High costs, low benefits

Sending the unprepared and unmotivated to college has high costs and low benefits, writes George Leef of Phi Beta Cons. In 1997, the newly elected Tony Blair set a target of 50 percent of students earning a college degree. That hasn’t worked out, Max Davidson in The Telegraph. About the same percentage of students go on to higher education; few low-income students get a degree. Furthermore, those who go in hopes of a secure, middle-class job may be disappointed.

They have been told that higher education will be good for them: they have not been told that it will only be good for them if they want to do it.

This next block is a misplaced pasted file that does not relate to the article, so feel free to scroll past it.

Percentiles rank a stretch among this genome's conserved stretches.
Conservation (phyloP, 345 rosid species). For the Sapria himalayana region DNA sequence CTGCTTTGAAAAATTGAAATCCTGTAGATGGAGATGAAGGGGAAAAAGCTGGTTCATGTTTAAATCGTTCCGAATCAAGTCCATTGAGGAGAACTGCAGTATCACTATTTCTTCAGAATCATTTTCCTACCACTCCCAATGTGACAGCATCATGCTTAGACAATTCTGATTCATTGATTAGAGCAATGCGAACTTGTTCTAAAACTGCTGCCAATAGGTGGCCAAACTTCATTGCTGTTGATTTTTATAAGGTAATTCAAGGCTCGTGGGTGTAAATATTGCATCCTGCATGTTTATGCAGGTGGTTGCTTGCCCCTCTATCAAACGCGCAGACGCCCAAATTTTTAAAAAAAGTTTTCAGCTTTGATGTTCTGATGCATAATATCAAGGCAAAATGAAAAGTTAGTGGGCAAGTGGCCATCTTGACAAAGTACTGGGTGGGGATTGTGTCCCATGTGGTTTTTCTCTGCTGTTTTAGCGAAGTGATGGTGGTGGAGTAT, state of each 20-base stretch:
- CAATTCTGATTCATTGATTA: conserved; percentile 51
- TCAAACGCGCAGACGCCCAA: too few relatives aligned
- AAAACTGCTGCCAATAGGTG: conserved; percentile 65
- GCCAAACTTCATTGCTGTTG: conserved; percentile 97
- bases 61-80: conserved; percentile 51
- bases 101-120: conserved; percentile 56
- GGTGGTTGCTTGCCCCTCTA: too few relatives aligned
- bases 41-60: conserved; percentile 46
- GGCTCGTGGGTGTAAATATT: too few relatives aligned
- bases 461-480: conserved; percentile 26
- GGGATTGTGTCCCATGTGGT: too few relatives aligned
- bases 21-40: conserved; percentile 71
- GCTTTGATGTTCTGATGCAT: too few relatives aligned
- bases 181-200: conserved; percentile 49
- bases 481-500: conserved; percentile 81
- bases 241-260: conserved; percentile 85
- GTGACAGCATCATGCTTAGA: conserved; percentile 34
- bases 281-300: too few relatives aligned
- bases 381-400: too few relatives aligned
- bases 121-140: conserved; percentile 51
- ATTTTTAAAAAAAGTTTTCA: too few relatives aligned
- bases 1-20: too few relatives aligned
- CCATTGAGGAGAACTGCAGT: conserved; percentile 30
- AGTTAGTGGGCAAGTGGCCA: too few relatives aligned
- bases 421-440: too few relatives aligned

. . . A university education can be a joy, a privilege, a stepping stone; but it is not a prerequisite for a happy and successful career.

The Obama administration “will press ahead with their goal of processing more young people through college without regard to the high cost and low benefit,” Leef writes. But if marginal students go to community college, they’ll spend less money and time with more hope of improving their life prospects.

Intellectual confidence is the greatest benefit of a college education for many students, writes Ben Casnocha. But do graduates need to be educated or is it just the placebo effect?

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  1. Tracy W says:

    The telegraph article is weird. I remember plenty of stories from the 1990s about new graduates not being able to find secure, middle class jobs.

  2. If high schools actually did a good job educating students, there would be no push for “college for all”.

  3. You can’t push on a rope–not if you want to accomplish anything, anyway.